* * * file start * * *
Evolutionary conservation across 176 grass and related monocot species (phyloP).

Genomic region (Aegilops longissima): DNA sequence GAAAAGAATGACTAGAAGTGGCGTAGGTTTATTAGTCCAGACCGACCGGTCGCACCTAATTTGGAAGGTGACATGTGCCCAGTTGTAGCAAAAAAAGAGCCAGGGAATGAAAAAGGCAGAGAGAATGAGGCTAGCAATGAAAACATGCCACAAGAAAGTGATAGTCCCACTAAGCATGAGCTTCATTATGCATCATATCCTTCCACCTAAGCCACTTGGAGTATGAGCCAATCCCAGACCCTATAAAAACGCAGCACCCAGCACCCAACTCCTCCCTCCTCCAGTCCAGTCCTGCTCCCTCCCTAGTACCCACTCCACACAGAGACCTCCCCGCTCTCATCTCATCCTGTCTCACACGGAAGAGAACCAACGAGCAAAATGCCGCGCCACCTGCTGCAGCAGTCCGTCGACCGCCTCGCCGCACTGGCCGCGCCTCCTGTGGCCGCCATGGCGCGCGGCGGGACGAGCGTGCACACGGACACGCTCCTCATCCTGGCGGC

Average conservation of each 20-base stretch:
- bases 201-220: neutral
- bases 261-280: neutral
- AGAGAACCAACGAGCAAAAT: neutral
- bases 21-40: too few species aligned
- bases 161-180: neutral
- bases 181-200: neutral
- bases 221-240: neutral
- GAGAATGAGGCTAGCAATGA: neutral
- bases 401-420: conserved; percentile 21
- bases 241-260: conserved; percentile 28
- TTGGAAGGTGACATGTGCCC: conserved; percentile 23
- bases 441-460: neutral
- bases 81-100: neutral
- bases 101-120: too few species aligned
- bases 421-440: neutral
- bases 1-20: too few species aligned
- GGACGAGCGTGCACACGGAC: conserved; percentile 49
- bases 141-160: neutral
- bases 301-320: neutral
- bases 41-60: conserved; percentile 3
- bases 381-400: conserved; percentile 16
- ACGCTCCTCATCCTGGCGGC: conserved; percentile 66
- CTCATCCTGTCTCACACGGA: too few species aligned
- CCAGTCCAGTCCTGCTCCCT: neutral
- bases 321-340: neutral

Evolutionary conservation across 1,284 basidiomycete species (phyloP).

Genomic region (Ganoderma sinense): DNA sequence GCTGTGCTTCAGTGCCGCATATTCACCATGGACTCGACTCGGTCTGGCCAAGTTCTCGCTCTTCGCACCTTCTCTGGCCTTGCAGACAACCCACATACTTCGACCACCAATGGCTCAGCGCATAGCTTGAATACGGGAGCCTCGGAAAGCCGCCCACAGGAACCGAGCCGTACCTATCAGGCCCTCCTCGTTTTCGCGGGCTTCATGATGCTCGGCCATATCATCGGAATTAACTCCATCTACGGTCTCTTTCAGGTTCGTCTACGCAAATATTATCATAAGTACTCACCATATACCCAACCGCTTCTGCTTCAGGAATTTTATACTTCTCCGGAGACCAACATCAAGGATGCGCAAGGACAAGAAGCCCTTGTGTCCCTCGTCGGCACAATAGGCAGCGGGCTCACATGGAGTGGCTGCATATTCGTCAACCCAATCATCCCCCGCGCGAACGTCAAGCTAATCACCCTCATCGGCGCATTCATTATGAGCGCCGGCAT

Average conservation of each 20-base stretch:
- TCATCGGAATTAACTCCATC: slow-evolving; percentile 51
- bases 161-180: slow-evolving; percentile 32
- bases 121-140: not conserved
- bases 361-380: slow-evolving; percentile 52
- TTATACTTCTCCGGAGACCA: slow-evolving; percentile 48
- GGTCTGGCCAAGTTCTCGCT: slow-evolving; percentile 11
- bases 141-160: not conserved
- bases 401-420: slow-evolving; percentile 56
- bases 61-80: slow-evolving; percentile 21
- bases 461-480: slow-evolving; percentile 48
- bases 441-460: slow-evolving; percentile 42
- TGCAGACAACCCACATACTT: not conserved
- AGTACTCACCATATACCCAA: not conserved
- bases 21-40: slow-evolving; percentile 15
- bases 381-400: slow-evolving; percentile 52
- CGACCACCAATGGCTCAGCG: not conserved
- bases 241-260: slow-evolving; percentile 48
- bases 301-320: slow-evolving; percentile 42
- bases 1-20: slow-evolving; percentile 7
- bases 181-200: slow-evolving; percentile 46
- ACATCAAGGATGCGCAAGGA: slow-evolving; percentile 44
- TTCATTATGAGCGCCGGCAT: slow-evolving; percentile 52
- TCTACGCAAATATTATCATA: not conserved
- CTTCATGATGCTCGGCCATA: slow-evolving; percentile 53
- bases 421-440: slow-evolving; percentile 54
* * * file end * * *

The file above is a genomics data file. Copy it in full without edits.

Evolutionary conservation across 176 grass and related monocot species (phyloP).

Genomic region (Aegilops longissima): DNA sequence GAAAAGAATGACTAGAAGTGGCGTAGGTTTATTAGTCCAGACCGACCGGTCGCACCTAATTTGGAAGGTGACATGTGCCCAGTTGTAGCAAAAAAAGAGCCAGGGAATGAAAAAGGCAGAGAGAATGAGGCTAGCAATGAAAACATGCCACAAGAAAGTGATAGTCCCACTAAGCATGAGCTTCATTATGCATCATATCCTTCCACCTAAGCCACTTGGAGTATGAGCCAATCCCAGACCCTATAAAAACGCAGCACCCAGCACCCAACTCCTCCCTCCTCCAGTCCAGTCCTGCTCCCTCCCTAGTACCCACTCCACACAGAGACCTCCCCGCTCTCATCTCATCCTGTCTCACACGGAAGAGAACCAACGAGCAAAATGCCGCGCCACCTGCTGCAGCAGTCCGTCGACCGCCTCGCCGCACTGGCCGCGCCTCCTGTGGCCGCCATGGCGCGCGGCGGGACGAGCGTGCACACGGACACGCTCCTCATCCTGGCGGC

Average conservation of each 20-base stretch:
- bases 201-220: neutral
- bases 261-280: neutral
- AGAGAACCAACGAGCAAAAT: neutral
- bases 21-40: too few species aligned
- bases 161-180: neutral
- bases 181-200: neutral
- bases 221-240: neutral
- GAGAATGAGGCTAGCAATGA: neutral
- bases 401-420: conserved; percentile 21
- bases 241-260: conserved; percentile 28
- TTGGAAGGTGACATGTGCCC: conserved; percentile 23
- bases 441-460: neutral
- bases 81-100: neutral
- bases 101-120: too few species aligned
- bases 421-440: neutral
- bases 1-20: too few species aligned
- GGACGAGCGTGCACACGGAC: conserved; percentile 49
- bases 141-160: neutral
- bases 301-320: neutral
- bases 41-60: conserved; percentile 3
- bases 381-400: conserved; percentile 16
- ACGCTCCTCATCCTGGCGGC: conserved; percentile 66
- CTCATCCTGTCTCACACGGA: too few species aligned
- CCAGTCCAGTCCTGCTCCCT: neutral
- bases 321-340: neutral

Evolutionary conservation across 1,284 basidiomycete species (phyloP).

Genomic region (Ganoderma sinense): DNA sequence GCTGTGCTTCAGTGCCGCATATTCACCATGGACTCGACTCGGTCTGGCCAAGTTCTCGCTCTTCGCACCTTCTCTGGCCTTGCAGACAACCCACATACTTCGACCACCAATGGCTCAGCGCATAGCTTGAATACGGGAGCCTCGGAAAGCCGCCCACAGGAACCGAGCCGTACCTATCAGGCCCTCCTCGTTTTCGCGGGCTTCATGATGCTCGGCCATATCATCGGAATTAACTCCATCTACGGTCTCTTTCAGGTTCGTCTACGCAAATATTATCATAAGTACTCACCATATACCCAACCGCTTCTGCTTCAGGAATTTTATACTTCTCCGGAGACCAACATCAAGGATGCGCAAGGACAAGAAGCCCTTGTGTCCCTCGTCGGCACAATAGGCAGCGGGCTCACATGGAGTGGCTGCATATTCGTCAACCCAATCATCCCCCGCGCGAACGTCAAGCTAATCACCCTCATCGGCGCATTCATTATGAGCGCCGGCAT

Average conservation of each 20-base stretch:
- TCATCGGAATTAACTCCATC: slow-evolving; percentile 51
- bases 161-180: slow-evolving; percentile 32
- bases 121-140: not conserved
- bases 361-380: slow-evolving; percentile 52
- TTATACTTCTCCGGAGACCA: slow-evolving; percentile 48
- GGTCTGGCCAAGTTCTCGCT: slow-evolving; percentile 11
- bases 141-160: not conserved
- bases 401-420: slow-evolving; percentile 56
- bases 61-80: slow-evolving; percentile 21
- bases 461-480: slow-evolving; percentile 48
- bases 441-460: slow-evolving; percentile 42
- TGCAGACAACCCACATACTT: not conserved
- AGTACTCACCATATACCCAA: not conserved
- bases 21-40: slow-evolving; percentile 15
- bases 381-400: slow-evolving; percentile 52
- CGACCACCAATGGCTCAGCG: not conserved
- bases 241-260: slow-evolving; percentile 48
- bases 301-320: slow-evolving; percentile 42
- bases 1-20: slow-evolving; percentile 7
- bases 181-200: slow-evolving; percentile 46
- ACATCAAGGATGCGCAAGGA: slow-evolving; percentile 44
- TTCATTATGAGCGCCGGCAT: slow-evolving; percentile 52
- TCTACGCAAATATTATCATA: not conserved
- CTTCATGATGCTCGGCCATA: slow-evolving; percentile 53
- bases 421-440: slow-evolving; percentile 54